In Episode 98, Dr. Victor Pineda, President & Founder of The Victor Pineda Foundation / World ENABLED, joins Melinda in a discussion on his work to create disability inclusion, accessibility, and equity through a comprehensive and integrated approach to policy. They discuss the importance of thought leadership, culture change, and training programs to address the barriers to inclusive innovation in communities and organizations. They also explore top strategies for companies and individuals to build a disability-inclusive workplace.
- Learn more about Dr. Victor Pineda’s work at the Victor Pineda Foundation
- Learn more about Dr. Victor Pineda’s work at World ENABLED
- Learn more about Dr. Victor Pineda’s work at CITIES FOR ALL: Global Campaign on Inclusive and Accessible Cities
- Learn more about Dr. Victor Pineda’s work at United Cities and Local Governments (UCLG)
- Learn more about Dr. Victor Pineda’s non-profit work at RespectAbility
- Watch “Disability Justice: My World series” on YouTube
- Watch “Disability Justice: My World series” on Doha Debates website
- Watch the documentary, “UNCONFINED: Towards a life without limits (2022)” – Trailer
- Watch the documentary, “Crip Camp: A Disability Revolution”
- Learn more about the Launch of the Amsterdam for All project
- Learn more about the Dubai Universal Accessibility Strategy and Action Plan (DUASAP)
- Read the article, “Ignorance is the enemy within: On the power of our privilege, and the privilege of our power” by Darren Walker, President of the Ford Foundation
- Watch or listen to EP93: “Addressing Disability & Intersectionality Across Global Teams”
- Watch or listen to EP92: “The Impact Of Surveillance Tech On Marginalized Populations With Lydia X. Z. Brown”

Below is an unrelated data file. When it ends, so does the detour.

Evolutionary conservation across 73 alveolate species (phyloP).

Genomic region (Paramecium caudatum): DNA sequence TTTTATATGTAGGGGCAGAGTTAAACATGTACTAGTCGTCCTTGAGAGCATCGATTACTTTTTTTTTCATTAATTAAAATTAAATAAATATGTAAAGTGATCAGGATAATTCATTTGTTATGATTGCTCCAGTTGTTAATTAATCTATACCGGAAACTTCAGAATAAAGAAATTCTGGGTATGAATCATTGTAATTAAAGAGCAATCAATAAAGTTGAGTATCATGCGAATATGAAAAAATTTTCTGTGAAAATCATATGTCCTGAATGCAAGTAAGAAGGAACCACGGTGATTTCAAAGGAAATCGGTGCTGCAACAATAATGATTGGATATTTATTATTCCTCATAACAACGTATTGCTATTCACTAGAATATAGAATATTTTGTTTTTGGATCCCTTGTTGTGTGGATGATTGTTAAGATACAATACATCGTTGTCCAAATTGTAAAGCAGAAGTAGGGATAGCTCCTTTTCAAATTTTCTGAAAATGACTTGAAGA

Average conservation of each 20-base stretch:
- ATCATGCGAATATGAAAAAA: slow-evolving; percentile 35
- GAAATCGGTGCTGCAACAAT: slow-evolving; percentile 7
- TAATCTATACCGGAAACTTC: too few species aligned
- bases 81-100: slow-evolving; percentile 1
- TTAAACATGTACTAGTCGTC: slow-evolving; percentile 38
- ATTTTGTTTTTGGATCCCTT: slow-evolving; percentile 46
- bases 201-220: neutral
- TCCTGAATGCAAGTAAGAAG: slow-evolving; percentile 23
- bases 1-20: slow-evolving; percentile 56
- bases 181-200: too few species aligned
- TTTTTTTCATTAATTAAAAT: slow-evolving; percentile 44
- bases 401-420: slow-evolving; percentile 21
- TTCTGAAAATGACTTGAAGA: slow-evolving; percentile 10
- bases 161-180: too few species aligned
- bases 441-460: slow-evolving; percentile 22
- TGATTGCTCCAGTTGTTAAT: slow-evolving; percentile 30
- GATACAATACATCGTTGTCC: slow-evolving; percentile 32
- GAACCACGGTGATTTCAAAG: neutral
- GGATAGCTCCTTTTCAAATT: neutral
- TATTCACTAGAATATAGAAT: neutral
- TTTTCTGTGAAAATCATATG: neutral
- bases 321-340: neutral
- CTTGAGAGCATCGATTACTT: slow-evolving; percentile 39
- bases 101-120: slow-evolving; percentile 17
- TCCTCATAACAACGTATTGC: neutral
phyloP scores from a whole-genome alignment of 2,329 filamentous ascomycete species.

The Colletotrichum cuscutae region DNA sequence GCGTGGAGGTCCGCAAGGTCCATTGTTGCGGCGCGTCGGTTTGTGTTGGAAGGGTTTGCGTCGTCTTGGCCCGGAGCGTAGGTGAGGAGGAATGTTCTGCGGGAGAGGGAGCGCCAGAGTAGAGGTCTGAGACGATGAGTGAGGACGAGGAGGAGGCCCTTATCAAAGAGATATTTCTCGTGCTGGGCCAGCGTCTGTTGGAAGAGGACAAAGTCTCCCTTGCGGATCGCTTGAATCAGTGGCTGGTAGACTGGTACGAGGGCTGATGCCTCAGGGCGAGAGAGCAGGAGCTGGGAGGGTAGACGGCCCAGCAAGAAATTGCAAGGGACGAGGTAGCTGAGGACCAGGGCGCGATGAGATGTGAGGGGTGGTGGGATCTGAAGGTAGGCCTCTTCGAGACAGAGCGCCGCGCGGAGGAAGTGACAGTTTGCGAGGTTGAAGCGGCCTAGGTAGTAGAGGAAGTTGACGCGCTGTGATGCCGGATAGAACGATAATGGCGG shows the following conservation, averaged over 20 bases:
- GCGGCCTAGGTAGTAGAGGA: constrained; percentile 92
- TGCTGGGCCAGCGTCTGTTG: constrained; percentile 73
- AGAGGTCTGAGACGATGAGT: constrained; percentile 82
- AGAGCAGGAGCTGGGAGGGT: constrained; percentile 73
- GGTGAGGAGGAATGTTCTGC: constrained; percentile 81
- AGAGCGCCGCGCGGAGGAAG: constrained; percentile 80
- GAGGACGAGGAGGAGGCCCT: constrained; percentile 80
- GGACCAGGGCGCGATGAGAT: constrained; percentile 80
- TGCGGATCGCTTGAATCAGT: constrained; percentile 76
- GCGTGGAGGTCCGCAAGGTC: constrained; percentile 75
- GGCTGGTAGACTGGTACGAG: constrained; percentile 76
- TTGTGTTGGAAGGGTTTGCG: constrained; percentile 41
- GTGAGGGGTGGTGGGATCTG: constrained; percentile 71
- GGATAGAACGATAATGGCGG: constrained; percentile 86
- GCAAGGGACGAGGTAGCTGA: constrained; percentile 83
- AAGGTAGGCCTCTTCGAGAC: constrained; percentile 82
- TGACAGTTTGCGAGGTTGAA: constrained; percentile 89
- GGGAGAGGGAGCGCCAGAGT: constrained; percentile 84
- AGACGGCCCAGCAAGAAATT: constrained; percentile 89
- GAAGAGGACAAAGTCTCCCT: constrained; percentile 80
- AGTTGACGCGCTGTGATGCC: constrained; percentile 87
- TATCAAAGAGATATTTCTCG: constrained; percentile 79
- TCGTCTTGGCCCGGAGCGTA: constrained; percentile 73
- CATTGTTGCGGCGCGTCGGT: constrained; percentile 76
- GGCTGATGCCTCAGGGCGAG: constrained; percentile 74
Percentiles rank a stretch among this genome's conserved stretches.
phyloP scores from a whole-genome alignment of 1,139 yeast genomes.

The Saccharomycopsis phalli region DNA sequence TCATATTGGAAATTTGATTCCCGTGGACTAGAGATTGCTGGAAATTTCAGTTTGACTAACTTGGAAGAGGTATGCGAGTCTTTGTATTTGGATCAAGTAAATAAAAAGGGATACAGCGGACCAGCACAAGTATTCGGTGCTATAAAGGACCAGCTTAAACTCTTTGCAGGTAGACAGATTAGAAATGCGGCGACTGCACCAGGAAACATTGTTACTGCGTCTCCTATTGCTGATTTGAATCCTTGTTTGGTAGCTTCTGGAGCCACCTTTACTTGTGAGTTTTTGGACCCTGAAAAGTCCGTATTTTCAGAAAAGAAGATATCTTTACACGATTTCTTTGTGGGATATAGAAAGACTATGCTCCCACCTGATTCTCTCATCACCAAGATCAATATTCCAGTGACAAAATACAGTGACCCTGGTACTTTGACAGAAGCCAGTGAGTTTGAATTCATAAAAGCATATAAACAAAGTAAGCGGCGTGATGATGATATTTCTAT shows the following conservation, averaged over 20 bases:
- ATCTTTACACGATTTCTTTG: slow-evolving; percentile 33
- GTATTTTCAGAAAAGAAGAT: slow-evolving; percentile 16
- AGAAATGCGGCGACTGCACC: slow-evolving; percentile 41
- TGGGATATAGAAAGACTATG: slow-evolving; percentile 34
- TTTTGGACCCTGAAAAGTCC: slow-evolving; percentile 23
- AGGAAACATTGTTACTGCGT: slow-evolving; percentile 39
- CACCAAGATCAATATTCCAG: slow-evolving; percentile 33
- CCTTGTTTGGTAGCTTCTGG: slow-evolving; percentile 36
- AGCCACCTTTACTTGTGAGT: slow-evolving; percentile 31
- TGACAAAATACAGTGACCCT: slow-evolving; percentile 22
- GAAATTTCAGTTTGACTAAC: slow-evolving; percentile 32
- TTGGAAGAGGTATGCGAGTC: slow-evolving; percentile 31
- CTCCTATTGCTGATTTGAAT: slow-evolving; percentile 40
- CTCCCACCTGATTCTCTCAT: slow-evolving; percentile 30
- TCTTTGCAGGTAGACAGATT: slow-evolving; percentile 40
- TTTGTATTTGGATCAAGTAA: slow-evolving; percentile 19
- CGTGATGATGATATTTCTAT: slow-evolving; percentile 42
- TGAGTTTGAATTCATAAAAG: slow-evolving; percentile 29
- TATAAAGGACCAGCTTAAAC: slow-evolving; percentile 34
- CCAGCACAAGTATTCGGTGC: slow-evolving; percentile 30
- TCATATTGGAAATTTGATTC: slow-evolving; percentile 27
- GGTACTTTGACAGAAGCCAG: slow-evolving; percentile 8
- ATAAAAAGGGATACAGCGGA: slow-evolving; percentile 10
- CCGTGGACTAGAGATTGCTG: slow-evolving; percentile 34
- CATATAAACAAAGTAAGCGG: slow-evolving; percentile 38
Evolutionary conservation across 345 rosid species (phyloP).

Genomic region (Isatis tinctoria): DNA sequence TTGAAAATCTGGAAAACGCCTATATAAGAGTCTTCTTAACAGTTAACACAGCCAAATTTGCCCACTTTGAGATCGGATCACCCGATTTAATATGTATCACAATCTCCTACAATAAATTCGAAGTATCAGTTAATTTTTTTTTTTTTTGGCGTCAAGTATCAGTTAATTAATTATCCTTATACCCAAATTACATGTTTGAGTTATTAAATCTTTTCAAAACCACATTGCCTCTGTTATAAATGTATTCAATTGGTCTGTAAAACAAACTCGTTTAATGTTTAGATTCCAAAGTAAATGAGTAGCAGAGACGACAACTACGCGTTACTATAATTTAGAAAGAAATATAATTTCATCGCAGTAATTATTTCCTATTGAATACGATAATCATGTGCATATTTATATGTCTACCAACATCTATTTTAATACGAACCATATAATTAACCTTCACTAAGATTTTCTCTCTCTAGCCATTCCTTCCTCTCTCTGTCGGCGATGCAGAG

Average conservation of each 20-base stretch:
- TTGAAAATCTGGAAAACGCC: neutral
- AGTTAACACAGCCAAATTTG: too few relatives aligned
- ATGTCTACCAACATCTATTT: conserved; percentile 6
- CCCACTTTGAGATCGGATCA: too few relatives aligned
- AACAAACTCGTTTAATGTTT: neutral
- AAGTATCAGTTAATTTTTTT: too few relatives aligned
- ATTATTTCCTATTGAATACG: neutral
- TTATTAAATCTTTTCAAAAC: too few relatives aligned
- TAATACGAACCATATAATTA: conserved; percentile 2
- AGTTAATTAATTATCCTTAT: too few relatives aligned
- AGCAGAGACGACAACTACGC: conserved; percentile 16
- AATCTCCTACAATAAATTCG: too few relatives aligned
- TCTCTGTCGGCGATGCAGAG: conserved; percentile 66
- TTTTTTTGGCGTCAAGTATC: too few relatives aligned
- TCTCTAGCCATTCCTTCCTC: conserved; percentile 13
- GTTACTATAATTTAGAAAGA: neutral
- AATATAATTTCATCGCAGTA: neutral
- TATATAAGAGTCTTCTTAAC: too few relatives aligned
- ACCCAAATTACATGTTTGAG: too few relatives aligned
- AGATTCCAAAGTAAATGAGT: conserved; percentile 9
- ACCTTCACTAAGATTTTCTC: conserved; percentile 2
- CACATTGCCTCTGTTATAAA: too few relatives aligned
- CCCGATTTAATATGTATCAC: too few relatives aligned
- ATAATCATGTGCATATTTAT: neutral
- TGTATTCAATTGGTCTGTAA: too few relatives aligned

- Watch or listen to EP59: “Demystifying Disability With Emily Ladau”
- Watch or listen to EP27: “How To Make Disability Accommodation And Inclusion The New Working Norm With Commissioner Victor Calise”
- Watch or listen to EP5: “Advocating For People With Disabilities with Tiffany Yu”
This videocast is made accessible thanks to Interpreter-Now. Learn more about our show sponsor Interpreter-Now at www.interpreter-now.com.
- “There are three things [for building coalitions internally to create change.] Number one, create a common language. Understand that there is already an existing strategy within your company…, and then try to understand how a disability-inclusive lens helps you advance that strategy…. Number two, proactively ask who’s not sitting at the table. The disability community is not one monolithic community, it’s really a tapestry of a lot of different communities that understand that there are barriers…. Those experts should be rewarded and paid for their time, so the second part is understanding that there is diversity and expertise that you can call on. And the third pillar… for transformation is knowing that inclusion isn’t a destination; it’s a journey…. And so, knowing that if inclusion is a journey— knowing that it is a constant path of shedding light where there might be shadows— it’s a constant path to understanding that we all have something to learn and to share.”